her face, radiant, animated, and glowing with excitement, and her arms

and shoulders, whose mobile, expressive gestures made her always the

outstanding figure in any group. He was fascinated and his fascination

exercised a sobering effect on him. With a growing clarity the events

of the day came back--rage rose within him, and with a half-formed

intention of taking her away from the crowd he started toward her--or

rather he elongated slightly, for he had neglected to issue the

preparatory command necessary to locomotion.

 

But at this point fickle Kismet, who for a day had played with him

bitterly and sardonically, decided to reward him in full for the

amusement he had afforded her. Kismet turned the tawny eyes of the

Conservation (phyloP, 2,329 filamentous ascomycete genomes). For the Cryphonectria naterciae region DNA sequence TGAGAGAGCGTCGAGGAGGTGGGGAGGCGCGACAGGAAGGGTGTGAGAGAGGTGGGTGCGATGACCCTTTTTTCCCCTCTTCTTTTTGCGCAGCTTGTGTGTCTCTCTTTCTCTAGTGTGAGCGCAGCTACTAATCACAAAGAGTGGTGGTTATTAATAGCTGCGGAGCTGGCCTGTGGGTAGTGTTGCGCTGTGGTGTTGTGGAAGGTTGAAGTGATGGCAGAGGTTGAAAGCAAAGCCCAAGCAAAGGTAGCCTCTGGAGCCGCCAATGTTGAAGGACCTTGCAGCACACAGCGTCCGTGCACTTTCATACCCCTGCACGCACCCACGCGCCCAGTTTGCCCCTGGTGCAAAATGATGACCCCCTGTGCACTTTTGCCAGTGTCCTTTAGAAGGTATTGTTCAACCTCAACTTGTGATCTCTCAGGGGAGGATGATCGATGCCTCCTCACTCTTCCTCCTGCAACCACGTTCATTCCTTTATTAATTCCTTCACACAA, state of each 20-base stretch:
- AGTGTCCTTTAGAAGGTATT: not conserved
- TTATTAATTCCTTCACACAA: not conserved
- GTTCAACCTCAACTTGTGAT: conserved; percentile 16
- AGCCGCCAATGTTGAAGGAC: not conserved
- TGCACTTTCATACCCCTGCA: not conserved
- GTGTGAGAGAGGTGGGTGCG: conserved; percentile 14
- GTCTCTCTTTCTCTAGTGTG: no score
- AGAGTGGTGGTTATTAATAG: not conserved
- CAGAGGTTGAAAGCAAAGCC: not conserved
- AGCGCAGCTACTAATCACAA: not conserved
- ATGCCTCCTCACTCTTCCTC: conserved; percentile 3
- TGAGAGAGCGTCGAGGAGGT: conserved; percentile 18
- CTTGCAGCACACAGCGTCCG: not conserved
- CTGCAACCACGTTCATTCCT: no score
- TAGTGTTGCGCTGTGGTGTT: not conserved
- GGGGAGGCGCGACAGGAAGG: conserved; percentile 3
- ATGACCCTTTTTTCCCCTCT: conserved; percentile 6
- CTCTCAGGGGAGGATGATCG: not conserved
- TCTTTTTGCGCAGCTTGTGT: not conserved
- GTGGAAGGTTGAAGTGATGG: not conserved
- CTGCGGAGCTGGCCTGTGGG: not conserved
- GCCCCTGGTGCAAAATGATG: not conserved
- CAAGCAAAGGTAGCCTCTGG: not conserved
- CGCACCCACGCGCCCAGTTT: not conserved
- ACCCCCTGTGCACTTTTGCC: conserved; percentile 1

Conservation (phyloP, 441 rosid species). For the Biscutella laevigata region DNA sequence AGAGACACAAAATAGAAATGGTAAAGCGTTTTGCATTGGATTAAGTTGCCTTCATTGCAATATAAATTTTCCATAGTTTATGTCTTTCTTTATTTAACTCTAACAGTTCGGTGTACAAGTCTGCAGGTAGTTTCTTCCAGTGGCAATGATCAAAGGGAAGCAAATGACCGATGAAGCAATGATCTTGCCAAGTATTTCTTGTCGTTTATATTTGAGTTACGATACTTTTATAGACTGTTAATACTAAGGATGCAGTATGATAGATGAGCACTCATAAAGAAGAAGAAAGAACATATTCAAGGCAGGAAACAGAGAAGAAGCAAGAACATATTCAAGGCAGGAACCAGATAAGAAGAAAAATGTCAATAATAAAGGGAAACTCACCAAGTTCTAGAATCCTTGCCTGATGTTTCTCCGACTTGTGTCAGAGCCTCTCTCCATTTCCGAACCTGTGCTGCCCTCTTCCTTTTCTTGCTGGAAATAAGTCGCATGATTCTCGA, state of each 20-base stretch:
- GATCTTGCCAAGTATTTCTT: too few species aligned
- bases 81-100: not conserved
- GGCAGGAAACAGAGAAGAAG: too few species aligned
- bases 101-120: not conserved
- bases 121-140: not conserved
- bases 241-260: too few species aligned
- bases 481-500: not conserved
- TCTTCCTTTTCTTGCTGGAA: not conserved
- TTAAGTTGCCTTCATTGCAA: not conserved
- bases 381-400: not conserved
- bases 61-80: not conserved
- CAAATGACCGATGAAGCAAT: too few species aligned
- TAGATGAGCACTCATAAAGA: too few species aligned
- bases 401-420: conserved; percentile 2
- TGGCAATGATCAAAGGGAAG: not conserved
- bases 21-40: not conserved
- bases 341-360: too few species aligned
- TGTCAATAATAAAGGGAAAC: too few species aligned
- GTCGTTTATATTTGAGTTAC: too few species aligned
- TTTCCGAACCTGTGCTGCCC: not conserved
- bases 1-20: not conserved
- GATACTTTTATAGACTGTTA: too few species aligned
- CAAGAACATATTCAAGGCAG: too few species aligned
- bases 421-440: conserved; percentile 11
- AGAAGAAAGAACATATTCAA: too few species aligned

snake-charmer to the camel. Kismet led her to lean toward the man

beside her and say, "Who's that? That camel?"

 

"Darned if I know."

 

But a little man named Warburton, who knew it all, found it necessary

to hazard an opinion:

 

"It came in with Mr. Tate. I think part of it's probably Warren

Butterfield, the architect from New York, who's visiting the Tates."

 

Something stirred in Betty Medill--that age-old interest of the

provincial girl in the visiting man.

 

"Oh," she said casually after a slight pause.

 

At the end of the next dance Betty and her partner finished up within

a few feet of the camel. With the informal audacity that was the

key-note of the evening she reached out and gently rubbed the camel's

nose.

 

"Hello, old camel."

 

The camel stirred uneasily.

 

"You 'fraid of me?" said Betty, lifting her eyebrows in reproof.

"Don't be. You see I'm a snake-charmer, but I'm pretty good at camels

too."

 

The camel bowed very low and some one made the obvious remark about

beauty and the beast.

 

Mrs. Townsend approached the group.

 

"Well, Mr. Butterfield," she said helpfully, "I wouldn't have